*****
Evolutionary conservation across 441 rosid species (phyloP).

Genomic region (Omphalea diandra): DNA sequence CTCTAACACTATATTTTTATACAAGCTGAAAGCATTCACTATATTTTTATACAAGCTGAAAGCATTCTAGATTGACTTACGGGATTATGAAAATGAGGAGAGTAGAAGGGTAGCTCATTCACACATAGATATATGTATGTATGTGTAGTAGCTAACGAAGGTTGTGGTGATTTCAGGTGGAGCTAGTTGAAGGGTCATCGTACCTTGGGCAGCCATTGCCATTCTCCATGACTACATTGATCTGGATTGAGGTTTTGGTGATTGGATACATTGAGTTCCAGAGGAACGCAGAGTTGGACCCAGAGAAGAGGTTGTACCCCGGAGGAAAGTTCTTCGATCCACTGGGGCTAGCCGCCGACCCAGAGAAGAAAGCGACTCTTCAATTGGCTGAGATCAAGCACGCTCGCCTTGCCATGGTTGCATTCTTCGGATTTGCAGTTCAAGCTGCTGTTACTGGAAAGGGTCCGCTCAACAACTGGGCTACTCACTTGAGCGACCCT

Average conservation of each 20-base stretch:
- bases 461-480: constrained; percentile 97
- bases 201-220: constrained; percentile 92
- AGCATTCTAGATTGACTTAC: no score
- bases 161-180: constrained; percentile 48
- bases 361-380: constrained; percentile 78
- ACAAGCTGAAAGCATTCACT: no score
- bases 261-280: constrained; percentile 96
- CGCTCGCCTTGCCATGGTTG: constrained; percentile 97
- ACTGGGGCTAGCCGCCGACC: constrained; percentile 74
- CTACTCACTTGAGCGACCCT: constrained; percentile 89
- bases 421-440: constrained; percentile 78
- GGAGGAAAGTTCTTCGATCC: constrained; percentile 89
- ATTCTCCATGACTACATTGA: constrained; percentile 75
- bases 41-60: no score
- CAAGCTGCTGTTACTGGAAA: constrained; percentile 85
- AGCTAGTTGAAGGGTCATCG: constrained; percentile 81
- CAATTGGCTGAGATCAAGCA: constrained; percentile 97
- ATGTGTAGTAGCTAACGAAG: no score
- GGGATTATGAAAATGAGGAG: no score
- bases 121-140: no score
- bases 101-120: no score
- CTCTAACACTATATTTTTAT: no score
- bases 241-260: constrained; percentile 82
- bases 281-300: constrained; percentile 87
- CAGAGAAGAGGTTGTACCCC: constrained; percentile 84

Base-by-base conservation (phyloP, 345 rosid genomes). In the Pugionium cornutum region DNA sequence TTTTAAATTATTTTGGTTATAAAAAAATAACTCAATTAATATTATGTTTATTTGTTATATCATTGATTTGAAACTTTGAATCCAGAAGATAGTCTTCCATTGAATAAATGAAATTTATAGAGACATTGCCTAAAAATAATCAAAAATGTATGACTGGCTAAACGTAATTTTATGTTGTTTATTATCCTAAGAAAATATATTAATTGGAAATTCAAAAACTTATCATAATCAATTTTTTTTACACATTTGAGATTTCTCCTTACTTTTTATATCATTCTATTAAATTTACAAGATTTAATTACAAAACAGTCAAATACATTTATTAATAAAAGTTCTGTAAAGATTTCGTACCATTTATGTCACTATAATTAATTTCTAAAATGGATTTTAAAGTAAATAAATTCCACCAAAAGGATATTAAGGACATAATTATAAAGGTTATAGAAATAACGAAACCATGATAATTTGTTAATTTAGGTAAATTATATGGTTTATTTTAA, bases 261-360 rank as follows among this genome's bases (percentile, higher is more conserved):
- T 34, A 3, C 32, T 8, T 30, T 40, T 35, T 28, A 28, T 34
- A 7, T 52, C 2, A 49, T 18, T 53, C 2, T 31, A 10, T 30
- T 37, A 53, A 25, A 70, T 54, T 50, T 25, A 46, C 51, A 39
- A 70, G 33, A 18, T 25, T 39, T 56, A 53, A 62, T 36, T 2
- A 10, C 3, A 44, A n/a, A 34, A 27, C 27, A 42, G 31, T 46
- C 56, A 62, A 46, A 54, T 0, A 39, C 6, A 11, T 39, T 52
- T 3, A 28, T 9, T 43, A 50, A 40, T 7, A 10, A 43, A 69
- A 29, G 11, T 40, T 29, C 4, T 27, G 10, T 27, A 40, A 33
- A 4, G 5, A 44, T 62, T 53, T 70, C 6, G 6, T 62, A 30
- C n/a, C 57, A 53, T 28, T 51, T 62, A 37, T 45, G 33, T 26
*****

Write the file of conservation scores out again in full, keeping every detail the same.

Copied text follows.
Evolutionary conservation across 441 rosid species (phyloP).

Genomic region (Omphalea diandra): DNA sequence CTCTAACACTATATTTTTATACAAGCTGAAAGCATTCACTATATTTTTATACAAGCTGAAAGCATTCTAGATTGACTTACGGGATTATGAAAATGAGGAGAGTAGAAGGGTAGCTCATTCACACATAGATATATGTATGTATGTGTAGTAGCTAACGAAGGTTGTGGTGATTTCAGGTGGAGCTAGTTGAAGGGTCATCGTACCTTGGGCAGCCATTGCCATTCTCCATGACTACATTGATCTGGATTGAGGTTTTGGTGATTGGATACATTGAGTTCCAGAGGAACGCAGAGTTGGACCCAGAGAAGAGGTTGTACCCCGGAGGAAAGTTCTTCGATCCACTGGGGCTAGCCGCCGACCCAGAGAAGAAAGCGACTCTTCAATTGGCTGAGATCAAGCACGCTCGCCTTGCCATGGTTGCATTCTTCGGATTTGCAGTTCAAGCTGCTGTTACTGGAAAGGGTCCGCTCAACAACTGGGCTACTCACTTGAGCGACCCT

Average conservation of each 20-base stretch:
- bases 461-480: constrained; percentile 97
- bases 201-220: constrained; percentile 92
- AGCATTCTAGATTGACTTAC: no score
- bases 161-180: constrained; percentile 48
- bases 361-380: constrained; percentile 78
- ACAAGCTGAAAGCATTCACT: no score
- bases 261-280: constrained; percentile 96
- CGCTCGCCTTGCCATGGTTG: constrained; percentile 97
- ACTGGGGCTAGCCGCCGACC: constrained; percentile 74
- CTACTCACTTGAGCGACCCT: constrained; percentile 89
- bases 421-440: constrained; percentile 78
- GGAGGAAAGTTCTTCGATCC: constrained; percentile 89
- ATTCTCCATGACTACATTGA: constrained; percentile 75
- bases 41-60: no score
- CAAGCTGCTGTTACTGGAAA: constrained; percentile 85
- AGCTAGTTGAAGGGTCATCG: constrained; percentile 81
- CAATTGGCTGAGATCAAGCA: constrained; percentile 97
- ATGTGTAGTAGCTAACGAAG: no score
- GGGATTATGAAAATGAGGAG: no score
- bases 121-140: no score
- bases 101-120: no score
- CTCTAACACTATATTTTTAT: no score
- bases 241-260: constrained; percentile 82
- bases 281-300: constrained; percentile 87
- CAGAGAAGAGGTTGTACCCC: constrained; percentile 84

Base-by-base conservation (phyloP, 345 rosid genomes). In the Pugionium cornutum region DNA sequence TTTTAAATTATTTTGGTTATAAAAAAATAACTCAATTAATATTATGTTTATTTGTTATATCATTGATTTGAAACTTTGAATCCAGAAGATAGTCTTCCATTGAATAAATGAAATTTATAGAGACATTGCCTAAAAATAATCAAAAATGTATGACTGGCTAAACGTAATTTTATGTTGTTTATTATCCTAAGAAAATATATTAATTGGAAATTCAAAAACTTATCATAATCAATTTTTTTTACACATTTGAGATTTCTCCTTACTTTTTATATCATTCTATTAAATTTACAAGATTTAATTACAAAACAGTCAAATACATTTATTAATAAAAGTTCTGTAAAGATTTCGTACCATTTATGTCACTATAATTAATTTCTAAAATGGATTTTAAAGTAAATAAATTCCACCAAAAGGATATTAAGGACATAATTATAAAGGTTATAGAAATAACGAAACCATGATAATTTGTTAATTTAGGTAAATTATATGGTTTATTTTAA, bases 261-360 rank as follows among this genome's bases (percentile, higher is more conserved):
- T 34, A 3, C 32, T 8, T 30, T 40, T 35, T 28, A 28, T 34
- A 7, T 52, C 2, A 49, T 18, T 53, C 2, T 31, A 10, T 30
- T 37, A 53, A 25, A 70, T 54, T 50, T 25, A 46, C 51, A 39
- A 70, G 33, A 18, T 25, T 39, T 56, A 53, A 62, T 36, T 2
- A 10, C 3, A 44, A n/a, A 34, A 27, C 27, A 42, G 31, T 46
- C 56, A 62, A 46, A 54, T 0, A 39, C 6, A 11, T 39, T 52
- T 3, A 28, T 9, T 43, A 50, A 40, T 7, A 10, A 43, A 69
- A 29, G 11, T 40, T 29, C 4, T 27, G 10, T 27, A 40, A 33
- A 4, G 5, A 44, T 62, T 53, T 70, C 6, G 6, T 62, A 30
- C n/a, C 57, A 53, T 28, T 51, T 62, A 37, T 45, G 33, T 26